But the solution is simple: single parents on food stamps and other welfare programs should be required to cooperate with child support enforcement efforts as a condition of eligibility. Under this reform, custodial parents would be prohibited from obstructing efforts to determine paternity and collecting child support payments. Likewise, noncustodial parents would be required to make payments or otherwise cooperate.

The reform provides good cause exemptions when such cooperation isn’t in the best interest of the child—such as when there is a risk of domestic violence—and children enrolled in the program will never be sanctioned for their parents’ decisions.8Jonathan Ingram,“Child support cooperation: Ending the cycle of dependency,” Foundation for Government Accountability (2018), https://thefga.org/paper/child-support-cooperation-ending-cycle-dependency But parents who refuse to meet their obligations or otherwise interfere with states’ attempts to collect child support would be removed from the program until they cooperate.9Jonathan Ingram,“Child support cooperation: Ending the cycle of dependency,” Foundation for Government Accountability (2018), https://thefga.org/paper/child-support-cooperation-ending-cycle-dependency/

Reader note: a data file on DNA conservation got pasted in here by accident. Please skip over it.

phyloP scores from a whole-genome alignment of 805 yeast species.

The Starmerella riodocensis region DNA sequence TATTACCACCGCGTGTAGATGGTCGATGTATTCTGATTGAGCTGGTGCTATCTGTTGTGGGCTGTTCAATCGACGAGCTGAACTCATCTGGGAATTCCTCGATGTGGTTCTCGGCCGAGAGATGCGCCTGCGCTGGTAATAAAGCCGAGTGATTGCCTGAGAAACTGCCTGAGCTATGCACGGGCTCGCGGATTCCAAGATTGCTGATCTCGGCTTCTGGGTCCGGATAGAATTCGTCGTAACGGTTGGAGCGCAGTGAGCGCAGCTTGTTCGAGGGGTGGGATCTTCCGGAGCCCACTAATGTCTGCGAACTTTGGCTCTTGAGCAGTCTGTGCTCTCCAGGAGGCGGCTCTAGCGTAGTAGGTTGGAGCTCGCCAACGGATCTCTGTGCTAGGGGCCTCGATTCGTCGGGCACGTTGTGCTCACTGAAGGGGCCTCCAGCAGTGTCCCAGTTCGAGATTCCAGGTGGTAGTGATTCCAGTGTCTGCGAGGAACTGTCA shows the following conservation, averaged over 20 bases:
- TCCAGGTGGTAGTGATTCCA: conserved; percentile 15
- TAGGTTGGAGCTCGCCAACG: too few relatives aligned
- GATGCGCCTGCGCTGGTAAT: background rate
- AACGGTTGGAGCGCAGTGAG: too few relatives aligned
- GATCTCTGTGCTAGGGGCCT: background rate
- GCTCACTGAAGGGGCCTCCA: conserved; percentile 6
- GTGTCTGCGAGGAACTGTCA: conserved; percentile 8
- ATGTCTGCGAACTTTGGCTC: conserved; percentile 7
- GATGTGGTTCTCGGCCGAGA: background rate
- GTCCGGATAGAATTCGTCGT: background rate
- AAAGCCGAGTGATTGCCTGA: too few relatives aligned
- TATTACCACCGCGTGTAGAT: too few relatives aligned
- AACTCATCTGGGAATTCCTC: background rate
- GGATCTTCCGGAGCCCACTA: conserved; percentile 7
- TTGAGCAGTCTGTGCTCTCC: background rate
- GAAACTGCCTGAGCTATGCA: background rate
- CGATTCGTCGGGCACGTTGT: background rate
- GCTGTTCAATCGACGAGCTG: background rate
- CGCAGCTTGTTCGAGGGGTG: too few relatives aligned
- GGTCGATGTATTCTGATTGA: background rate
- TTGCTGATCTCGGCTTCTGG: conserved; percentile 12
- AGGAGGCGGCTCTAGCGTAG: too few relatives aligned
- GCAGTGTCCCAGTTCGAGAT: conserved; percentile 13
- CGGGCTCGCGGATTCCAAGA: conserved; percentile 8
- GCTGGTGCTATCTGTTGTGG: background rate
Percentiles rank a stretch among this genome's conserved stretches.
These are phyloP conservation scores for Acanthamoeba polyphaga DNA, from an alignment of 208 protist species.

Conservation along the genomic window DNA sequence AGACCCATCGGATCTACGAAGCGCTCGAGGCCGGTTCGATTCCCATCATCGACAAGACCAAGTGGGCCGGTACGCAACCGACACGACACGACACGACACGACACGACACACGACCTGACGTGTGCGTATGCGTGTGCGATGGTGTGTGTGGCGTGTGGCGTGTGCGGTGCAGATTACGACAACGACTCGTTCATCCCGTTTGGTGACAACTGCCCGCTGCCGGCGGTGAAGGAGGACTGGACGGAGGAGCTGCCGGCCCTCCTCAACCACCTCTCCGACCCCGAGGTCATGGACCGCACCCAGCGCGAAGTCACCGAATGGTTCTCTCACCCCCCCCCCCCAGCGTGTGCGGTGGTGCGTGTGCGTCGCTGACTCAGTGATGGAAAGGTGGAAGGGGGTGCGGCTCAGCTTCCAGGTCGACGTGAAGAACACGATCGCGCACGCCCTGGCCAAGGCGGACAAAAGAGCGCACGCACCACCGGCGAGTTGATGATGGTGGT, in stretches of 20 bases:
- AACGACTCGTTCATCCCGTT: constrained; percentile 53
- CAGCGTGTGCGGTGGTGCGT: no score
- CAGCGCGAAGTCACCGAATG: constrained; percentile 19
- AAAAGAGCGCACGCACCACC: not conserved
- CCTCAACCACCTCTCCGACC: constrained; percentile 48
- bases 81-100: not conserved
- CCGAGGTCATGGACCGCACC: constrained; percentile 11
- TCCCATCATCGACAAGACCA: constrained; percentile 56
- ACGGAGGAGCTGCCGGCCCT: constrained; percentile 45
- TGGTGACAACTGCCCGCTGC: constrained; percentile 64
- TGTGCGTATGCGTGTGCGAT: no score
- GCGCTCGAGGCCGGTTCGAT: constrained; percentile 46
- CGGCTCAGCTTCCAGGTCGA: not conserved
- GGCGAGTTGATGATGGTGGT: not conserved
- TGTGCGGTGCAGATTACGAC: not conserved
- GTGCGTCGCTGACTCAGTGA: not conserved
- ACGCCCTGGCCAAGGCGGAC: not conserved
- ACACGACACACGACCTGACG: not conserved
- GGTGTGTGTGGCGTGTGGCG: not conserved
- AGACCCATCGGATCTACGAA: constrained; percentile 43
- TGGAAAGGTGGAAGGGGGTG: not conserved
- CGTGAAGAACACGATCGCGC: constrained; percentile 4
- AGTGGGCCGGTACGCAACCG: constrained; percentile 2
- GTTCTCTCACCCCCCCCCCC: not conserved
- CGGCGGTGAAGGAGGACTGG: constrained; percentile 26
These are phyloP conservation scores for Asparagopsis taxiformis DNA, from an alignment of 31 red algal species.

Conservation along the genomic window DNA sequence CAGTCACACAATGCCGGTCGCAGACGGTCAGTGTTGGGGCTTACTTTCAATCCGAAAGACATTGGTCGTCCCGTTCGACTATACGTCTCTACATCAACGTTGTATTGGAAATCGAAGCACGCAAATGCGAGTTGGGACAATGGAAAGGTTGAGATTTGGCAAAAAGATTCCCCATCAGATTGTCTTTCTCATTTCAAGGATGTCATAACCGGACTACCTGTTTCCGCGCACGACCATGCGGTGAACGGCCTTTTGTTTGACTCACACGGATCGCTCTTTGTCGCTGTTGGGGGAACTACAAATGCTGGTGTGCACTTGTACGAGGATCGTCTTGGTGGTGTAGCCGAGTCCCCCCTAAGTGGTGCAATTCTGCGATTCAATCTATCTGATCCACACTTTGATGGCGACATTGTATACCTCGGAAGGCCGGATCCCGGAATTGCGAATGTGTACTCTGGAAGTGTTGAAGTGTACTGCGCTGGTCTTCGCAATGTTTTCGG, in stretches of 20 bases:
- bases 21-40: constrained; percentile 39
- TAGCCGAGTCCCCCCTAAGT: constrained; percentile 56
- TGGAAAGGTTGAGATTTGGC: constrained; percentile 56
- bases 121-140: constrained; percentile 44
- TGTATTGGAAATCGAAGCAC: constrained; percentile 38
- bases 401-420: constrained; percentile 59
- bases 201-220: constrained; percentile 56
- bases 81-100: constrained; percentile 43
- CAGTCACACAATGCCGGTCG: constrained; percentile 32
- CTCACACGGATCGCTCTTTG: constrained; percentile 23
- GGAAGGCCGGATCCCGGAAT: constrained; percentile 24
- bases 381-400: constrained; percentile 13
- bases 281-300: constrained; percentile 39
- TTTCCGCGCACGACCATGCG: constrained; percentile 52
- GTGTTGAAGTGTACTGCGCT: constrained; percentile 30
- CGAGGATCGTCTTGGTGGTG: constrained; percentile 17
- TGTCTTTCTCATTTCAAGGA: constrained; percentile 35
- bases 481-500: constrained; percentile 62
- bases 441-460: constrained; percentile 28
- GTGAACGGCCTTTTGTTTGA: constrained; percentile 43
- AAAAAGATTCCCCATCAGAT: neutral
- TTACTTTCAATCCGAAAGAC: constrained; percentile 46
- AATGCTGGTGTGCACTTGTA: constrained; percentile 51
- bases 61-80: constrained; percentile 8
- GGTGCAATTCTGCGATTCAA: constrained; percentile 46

This reform has a proven track record of success. States have long required child support cooperation for cash assistance programs and several states have expanded these requirements to single parents on food stamps.10Jonathan Ingram,“Child support cooperation: Ending the cycle of dependency,” Foundation for Government Accountability (2018), https://thefga.org/paper/child-support-cooperation-ending-cycle-dependency When Kansas expanded its successful enforcement policies to the food stamp program in 2015, it set in place a system to track collections for families affected by the reform.11Jonathan Ingram,“Child support cooperation: Ending the cycle of dependency,” Foundation for Government Accountability (2018), https://thefga.org/paper/child-support-cooperation-ending-cycle-dependency Within just six months, child support collections increased by nearly 40 percent among those impacted.12Jonathan Ingram,“Child support cooperation: Ending the cycle of dependency,” Foundation for Government Accountability (2018), https://thefga.org/paper/child-support-cooperation-ending-cycle-dependency Since the change, poor families in Kansas have gained an estimated $1.8 million more in child support each year.13Jonathan Ingram,“Child support cooperation: Ending the cycle of dependency,” Foundation for Government Accountability (2018), https://thefga.org/paper/child-support-cooperation-ending-cycle-dependency More support has translated into less need for government assistance, allowing many to move out of poverty and end their dependence on welfare programs entirely.14Jonathan Ingram,“Child support cooperation: Ending the cycle of dependency,” Foundation for Government Accountability (2018), https://thefga.org/paper/child-support-cooperation-ending-cycle-dependency